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Global Chat: Saying goodbye to The Secret World

With the move to put The Secret World in maintenance mode and shift focus to the rebooted Secret World Legends, one MMO blogger decided that it was time to say goodbye to his stable of characters by logging each of them out in meaningful locations.

“It is now clear that The Secret World’s days are numbered,” Tyler of Superior Realities writes. “I have decided to say goodbye to the game while I still can, conducting a final tour of some of my favourite parts of the game and finding thematically appropriate ways to retire my many characters. And taking an unhealthy number of screenshots.”

I’ve seen others do this sort of thing, especially when an MMO ends, and it almost never fails to be touching and profound. These games meant something to us, and when we say farewell, it can be an emotion-laden funeral for time well spent.

Join us today as we tour around other essays from the MMO blogosphere, including an examination of class customization, musings on SWTOR’s road map, and a balloon ride in World of Warcraft.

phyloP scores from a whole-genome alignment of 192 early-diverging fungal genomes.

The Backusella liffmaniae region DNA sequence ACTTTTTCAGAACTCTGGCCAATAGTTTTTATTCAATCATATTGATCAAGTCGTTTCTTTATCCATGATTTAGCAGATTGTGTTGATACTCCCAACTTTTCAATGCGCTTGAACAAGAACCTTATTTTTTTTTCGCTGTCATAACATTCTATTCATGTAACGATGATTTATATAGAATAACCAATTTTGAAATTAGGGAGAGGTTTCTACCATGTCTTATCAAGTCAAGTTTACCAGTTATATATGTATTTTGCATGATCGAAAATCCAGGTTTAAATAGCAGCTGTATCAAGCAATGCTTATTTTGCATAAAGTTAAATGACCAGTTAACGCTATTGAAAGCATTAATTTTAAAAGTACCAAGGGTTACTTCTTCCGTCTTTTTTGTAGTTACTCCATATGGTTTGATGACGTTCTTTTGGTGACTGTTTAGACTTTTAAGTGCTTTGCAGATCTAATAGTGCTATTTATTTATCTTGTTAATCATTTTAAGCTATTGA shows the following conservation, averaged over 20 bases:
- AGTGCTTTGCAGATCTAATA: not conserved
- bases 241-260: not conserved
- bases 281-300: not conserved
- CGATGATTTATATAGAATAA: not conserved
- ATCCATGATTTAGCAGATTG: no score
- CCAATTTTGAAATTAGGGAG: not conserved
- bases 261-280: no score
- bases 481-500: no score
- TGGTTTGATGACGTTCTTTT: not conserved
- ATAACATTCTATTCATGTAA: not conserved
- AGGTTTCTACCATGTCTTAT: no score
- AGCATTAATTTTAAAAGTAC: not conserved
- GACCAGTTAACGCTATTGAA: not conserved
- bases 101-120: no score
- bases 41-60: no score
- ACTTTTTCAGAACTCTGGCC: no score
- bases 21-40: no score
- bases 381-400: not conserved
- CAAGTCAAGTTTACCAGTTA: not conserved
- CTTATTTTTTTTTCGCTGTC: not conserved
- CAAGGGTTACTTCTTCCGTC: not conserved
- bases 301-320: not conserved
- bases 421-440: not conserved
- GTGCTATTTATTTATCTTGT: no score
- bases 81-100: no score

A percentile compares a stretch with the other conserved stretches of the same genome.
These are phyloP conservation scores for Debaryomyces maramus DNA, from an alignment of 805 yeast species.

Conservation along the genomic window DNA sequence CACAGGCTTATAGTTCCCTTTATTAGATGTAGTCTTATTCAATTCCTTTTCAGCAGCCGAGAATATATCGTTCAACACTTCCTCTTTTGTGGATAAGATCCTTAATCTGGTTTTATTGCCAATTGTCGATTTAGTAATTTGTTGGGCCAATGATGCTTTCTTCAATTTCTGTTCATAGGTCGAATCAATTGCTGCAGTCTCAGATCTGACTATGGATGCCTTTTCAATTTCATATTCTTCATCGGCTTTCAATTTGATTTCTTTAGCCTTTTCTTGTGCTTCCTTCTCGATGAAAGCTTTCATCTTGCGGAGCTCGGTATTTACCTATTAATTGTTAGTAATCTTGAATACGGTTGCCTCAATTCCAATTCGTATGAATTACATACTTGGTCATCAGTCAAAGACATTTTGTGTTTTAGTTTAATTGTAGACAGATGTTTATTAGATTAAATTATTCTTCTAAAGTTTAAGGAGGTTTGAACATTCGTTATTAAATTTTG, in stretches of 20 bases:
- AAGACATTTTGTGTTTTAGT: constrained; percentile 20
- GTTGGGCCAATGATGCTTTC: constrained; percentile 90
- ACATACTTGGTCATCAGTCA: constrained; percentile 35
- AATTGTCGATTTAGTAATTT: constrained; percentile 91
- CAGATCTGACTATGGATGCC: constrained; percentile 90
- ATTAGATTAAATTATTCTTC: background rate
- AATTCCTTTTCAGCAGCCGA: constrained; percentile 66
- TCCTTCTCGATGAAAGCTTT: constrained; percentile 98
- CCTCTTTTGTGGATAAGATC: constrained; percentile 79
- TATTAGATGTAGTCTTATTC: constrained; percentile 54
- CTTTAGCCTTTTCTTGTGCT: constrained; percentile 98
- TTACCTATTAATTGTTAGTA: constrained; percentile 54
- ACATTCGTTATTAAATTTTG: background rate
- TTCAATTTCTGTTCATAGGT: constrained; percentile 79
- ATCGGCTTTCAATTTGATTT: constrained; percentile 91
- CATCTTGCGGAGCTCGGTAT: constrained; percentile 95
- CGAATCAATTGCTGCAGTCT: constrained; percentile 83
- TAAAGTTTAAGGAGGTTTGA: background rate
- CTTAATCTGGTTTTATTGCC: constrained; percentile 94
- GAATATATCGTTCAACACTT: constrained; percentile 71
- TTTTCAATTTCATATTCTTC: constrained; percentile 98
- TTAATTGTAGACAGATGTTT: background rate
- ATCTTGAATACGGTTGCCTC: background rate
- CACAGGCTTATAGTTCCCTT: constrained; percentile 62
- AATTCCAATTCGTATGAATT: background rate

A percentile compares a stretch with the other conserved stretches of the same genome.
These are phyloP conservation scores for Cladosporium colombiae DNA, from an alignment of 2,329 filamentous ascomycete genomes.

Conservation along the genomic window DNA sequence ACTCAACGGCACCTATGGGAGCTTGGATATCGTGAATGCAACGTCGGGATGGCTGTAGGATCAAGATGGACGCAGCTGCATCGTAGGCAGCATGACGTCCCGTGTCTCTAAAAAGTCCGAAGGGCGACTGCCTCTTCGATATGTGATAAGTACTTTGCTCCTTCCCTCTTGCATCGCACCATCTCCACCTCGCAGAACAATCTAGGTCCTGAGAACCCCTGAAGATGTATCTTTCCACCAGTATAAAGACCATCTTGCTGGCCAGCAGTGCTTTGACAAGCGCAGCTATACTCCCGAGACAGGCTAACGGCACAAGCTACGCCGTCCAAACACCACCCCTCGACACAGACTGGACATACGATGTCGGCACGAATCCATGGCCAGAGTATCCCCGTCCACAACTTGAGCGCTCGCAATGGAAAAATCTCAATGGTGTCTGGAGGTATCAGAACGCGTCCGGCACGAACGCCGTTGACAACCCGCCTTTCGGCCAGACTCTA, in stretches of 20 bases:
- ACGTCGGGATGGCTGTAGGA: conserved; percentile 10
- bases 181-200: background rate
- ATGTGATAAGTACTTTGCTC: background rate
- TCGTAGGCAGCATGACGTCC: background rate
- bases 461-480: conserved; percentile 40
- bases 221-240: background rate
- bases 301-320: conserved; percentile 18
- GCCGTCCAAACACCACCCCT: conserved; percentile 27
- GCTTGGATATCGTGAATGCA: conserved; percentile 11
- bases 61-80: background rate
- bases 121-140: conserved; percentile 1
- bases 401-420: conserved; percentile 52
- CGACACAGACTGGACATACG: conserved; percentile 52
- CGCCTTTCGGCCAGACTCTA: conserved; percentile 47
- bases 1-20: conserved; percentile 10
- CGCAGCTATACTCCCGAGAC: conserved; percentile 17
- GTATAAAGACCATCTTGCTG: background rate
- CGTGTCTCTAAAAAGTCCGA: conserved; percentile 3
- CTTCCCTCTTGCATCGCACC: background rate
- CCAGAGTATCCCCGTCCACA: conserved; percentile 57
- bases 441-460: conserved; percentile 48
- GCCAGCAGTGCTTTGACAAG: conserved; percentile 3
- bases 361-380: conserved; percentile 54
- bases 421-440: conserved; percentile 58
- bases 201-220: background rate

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Here’s when Elder Scrolls Online Morrowind will launch around the globe

Turns out that a fifth of you are already deep in The Elder Scrolls Online’s Morrowind head start early access period thanks to your having preordered the game on PC. You are dismissed from reading, though you might want to listen up anyway to learn just when the masses (another fifth of you) will be joining you in Vvardenfell: It’s June 6th as planned, at 5 a.m. EDT in the morning. Yes, the literal crack of dawn (or earlier!) for those of us here in the US, and smack in the middle of the work day for Europeans. And yes, there will be a “maintenance period” for consoles ahead of the launch.